• ‘In fact, no one could take his greatest assets from him - his self-confidence and his gift for self-promotion.’
    • ‘In terms of the whole range of human abilities, talents and gifts, no two of us are alike.’
    • ‘Other people might have a gift for the graphic arts.’
    • ‘It's rare to find a stand-up with such a gift for characterisation or such original and well-researched material.’
    • ‘His talent is not just a gift for judging what the public want to watch and listen to, but working it for all it's worth while it's hot.’
    • ‘She had a natural gift for it and has kept with it.’
    • ‘As a young boy he showed a remarkable gift for music and his family encouraged this talent.’
    • ‘He had a natural gift for the game, and did little else with his time.’
    • ‘Advertising folks who do this best have a natural gift for empathizing with the customers they hope to seduce.’
    • ‘Sasha had a natural gift for anything mechanical.’
    • ‘She had a gift for insight, and she got to know me perhaps better than I got to know her.’
    • ‘It's either a talent or a special gift, this ability to see things in that particular context.’
    • ‘Larson is a talented writer with a gift for surprising language, and an admirable impulse to show and not tell.’
    • ‘But he has developed a rare gift for drawing, and his talent is now being recognised nationally.’
    • ‘Most importantly, she was completely focussed on the concert and didn't seem to take her natural gift for granted.’
    • ‘It's just raw experience told by someone who has a gift for vivid detail, and occasional insight.’
    • ‘Ray had a gift for bringing out the musical talent in so many young students and the annual shows were eagerly awaited, filling the Town Hall for a week of nights every Hallowe'en.’
    • ‘She had a natural instinct and gift for moving in a sexy way when she was nude.’
    • ‘Yet the core of Boyd's ability, the essence of his talent, is his gift for finishing.’
    talent, flair, aptitude, facility, knack, technique, touch, bent, ability, expertise, capacity, capability, power, faculty
    View synonyms

verb

[with object]
  • 1Give (something) as a gift, especially formally or as a donation or bequest.

    ‘the company gifted 2,999 shares to a charity’
    • ‘Workers in Yorkshire are gifting their employers more than £1.89 billion worth of unpaid overtime every year.’
    • ‘Some residents remembered Barnett gifting the piano in 1992.’
    • ‘At the age of 14 his parents gifted him a computer.’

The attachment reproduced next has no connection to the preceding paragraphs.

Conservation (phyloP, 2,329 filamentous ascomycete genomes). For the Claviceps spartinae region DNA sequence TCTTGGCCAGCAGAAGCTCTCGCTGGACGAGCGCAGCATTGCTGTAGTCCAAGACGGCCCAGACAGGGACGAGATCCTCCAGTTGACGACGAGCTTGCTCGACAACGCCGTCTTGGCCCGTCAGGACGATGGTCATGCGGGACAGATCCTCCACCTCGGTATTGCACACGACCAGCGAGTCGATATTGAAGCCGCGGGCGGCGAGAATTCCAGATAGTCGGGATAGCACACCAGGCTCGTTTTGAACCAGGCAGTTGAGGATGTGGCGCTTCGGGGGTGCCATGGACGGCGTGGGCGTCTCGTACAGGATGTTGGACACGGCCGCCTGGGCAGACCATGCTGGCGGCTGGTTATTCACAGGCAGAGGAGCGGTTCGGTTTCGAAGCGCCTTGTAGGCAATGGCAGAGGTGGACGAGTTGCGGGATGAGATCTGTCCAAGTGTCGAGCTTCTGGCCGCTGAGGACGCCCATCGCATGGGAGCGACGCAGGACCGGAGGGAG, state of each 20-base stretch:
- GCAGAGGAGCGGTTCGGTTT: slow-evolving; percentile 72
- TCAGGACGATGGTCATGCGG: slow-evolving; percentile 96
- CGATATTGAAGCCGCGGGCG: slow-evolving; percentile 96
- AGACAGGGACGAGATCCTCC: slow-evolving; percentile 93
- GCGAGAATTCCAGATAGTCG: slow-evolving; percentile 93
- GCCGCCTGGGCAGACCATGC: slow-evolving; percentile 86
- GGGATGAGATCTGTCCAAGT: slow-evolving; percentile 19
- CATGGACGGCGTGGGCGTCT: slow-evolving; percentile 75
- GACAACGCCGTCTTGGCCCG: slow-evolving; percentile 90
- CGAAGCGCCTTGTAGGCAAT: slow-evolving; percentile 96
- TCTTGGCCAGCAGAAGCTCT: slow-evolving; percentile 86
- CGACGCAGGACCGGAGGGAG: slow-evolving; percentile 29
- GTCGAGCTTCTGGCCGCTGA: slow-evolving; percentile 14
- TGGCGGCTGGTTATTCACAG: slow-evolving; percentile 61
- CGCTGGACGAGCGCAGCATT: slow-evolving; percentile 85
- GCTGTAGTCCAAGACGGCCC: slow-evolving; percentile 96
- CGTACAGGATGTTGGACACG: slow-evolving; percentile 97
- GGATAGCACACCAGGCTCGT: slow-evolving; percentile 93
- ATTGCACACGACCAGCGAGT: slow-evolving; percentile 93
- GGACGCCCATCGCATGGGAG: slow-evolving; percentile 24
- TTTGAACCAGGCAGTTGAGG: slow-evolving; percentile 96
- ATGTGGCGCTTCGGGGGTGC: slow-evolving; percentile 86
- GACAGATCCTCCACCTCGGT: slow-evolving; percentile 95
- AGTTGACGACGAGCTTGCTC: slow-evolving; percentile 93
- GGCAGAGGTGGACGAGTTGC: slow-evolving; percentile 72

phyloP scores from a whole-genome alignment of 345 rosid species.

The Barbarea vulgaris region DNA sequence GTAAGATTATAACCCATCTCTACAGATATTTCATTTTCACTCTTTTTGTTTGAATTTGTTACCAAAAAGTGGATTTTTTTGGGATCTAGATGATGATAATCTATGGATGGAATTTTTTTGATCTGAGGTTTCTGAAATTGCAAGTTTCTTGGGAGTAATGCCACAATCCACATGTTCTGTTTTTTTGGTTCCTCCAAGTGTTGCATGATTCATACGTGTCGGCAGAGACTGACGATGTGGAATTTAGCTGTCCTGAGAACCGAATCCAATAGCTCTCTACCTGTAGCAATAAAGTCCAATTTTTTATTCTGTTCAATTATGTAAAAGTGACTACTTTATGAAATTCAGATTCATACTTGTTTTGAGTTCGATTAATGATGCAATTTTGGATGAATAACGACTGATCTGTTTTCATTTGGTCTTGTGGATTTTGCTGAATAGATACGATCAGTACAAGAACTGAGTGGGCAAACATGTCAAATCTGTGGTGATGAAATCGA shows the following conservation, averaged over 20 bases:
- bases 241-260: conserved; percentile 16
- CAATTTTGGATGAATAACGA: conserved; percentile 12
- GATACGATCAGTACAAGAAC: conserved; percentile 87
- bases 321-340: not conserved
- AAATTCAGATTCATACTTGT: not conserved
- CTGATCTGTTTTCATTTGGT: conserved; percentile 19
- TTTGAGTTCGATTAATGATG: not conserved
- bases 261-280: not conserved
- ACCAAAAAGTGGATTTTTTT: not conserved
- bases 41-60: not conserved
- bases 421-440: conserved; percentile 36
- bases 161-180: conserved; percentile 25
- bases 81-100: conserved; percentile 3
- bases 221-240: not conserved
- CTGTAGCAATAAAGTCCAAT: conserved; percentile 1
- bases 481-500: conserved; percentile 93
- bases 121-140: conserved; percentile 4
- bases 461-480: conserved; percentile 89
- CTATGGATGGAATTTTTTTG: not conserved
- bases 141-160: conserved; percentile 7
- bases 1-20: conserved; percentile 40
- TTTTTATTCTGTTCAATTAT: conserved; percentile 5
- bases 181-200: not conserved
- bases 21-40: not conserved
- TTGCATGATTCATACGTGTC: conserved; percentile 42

• ‘Over 24 years ago, a friend gifted me a beautiful antique fan.’
    • ‘In that sense, they are incapable of gifting the money they have.’
    • ‘He was Labour's most generous donor in Scotland in 1999 and 2000, gifting it more than £20,000.’
    • ‘The actor had requested his fans to show their appreciation by gifting articles like notebooks and geometry boxes to the needy.’
    • ‘A green man, as he likes to call himself, Robin David says that he always gifts a tree on birthdays and other occasions.’
    • ‘She is prevented from selling or gifting this property to a non-resident even if it is her husband.’
    • ‘Couples select a group of charities and each guest chooses to gift a donation to the charity of their choice.’
    • ‘But if a parent gifts an asset which produces capital growth, any capital gain is taxed as the child's.’
    • ‘Instead of lending or gifting the money for a deposit, a parent buys a proportion of the property alongside their child.’
    • ‘He surprised children at the venue by gifting them some toys that he purchased.’
    • ‘For those who wish to gift a pen to the loved one, it has introduced a red roller ball-pen in an attractive package, with Valentine hearts printed all over.’
    • ‘And when someone in the UK gifts a posy to a loved one this coming Valentine's, chances are that it will be from Bangalore.’
    • ‘Rather, the goods passing hands were priceless jewels and ornaments gifted by foreign rulers, and at stake was the reputation and future of the monarchy.’
    • ‘However, the money is held within the foundation and it gifts the money annually.’
    1. 1.1 Present (someone) with a gift or gifts.
      ‘the queen gifted him with a heart-shaped brooch’
      • ‘It was the last bottle of the champagne we were gifted with for our reception.’
      • ‘You are fêted by kings and presidents when you win an Olympic medal; you are gifted with bungalows and cars.’
      • ‘We have no way of providing a new shelter unless someone or some organisation gifts us with a building.’